Data from: Postcranial diversity and recent ecomorphic impoverishment of North American gray wolves
Tomiya, Susumu; Meachen, Julie A. (2017), Data from: Postcranial diversity and recent ecomorphic impoverishment of North American gray wolves, Dryad, Dataset, https://doi.org/10.5061/dryad.kj239
Recent advances in genomics and palaeontology have begun to unravel the complex evolutionary history of the gray wolf, Canis lupus. Still, much of their phenotypic variation across time and space remains to be documented. We examined the limb morphology of the fossil and modern North American gray wolves from the late Quaternary (< ca.70 ka) to better understand their postcranial diversity through time. We found that the late-Pleistocene gray wolves were characterised by short-leggedness on both sides of the Cordilleran-Laurentide ice sheets, and that this trait survived well into the Holocene despite the collapse of Pleistocene megafauna and disappearance of the “Beringian wolf” from Alaska. In contrast, extant populations in the Midwestern United States and north-western North America are distinguished by their elongate limbs with long distal segments, which appear to have evolved during the Holocene possibly in response to a new level or type of prey depletion. One of the consequences of recent extirpation of the Plains (C. l. nubilus) and Mexican wolves (C. l. baileyi) from much of the United States is an unprecedented loss of postcranial diversity through removal of short-legged forms. Conservation of these wolves is thus critical to restoration of the ecophenotypic diversity and evolutionary potential of gray wolves in North America.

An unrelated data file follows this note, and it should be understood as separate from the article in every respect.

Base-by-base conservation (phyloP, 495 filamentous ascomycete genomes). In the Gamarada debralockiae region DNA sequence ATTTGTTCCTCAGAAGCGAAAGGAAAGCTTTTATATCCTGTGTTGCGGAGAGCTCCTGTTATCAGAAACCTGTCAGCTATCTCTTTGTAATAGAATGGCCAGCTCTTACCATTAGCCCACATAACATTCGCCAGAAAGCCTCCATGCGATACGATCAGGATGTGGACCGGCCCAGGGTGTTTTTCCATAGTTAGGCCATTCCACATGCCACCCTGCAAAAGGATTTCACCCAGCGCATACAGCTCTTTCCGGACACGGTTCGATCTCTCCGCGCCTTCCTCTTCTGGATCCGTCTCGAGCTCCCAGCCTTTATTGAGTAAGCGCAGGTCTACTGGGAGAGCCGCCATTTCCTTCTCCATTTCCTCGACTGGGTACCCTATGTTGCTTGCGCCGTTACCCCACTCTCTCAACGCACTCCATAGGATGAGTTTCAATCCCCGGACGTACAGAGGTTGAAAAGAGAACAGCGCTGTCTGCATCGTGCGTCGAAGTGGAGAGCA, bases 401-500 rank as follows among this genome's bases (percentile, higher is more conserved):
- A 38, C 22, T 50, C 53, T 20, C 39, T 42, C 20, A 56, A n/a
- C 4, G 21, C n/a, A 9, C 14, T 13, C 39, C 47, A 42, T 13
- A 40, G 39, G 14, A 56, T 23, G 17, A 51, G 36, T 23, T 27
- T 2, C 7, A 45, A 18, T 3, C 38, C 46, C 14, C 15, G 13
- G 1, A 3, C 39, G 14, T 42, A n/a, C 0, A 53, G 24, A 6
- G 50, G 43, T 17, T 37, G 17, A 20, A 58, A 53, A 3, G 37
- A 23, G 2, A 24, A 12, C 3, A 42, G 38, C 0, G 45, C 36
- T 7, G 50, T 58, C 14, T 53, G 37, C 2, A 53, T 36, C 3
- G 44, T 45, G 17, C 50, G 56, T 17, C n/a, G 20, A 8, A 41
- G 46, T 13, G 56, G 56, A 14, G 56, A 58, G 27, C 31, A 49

National Science Foundation,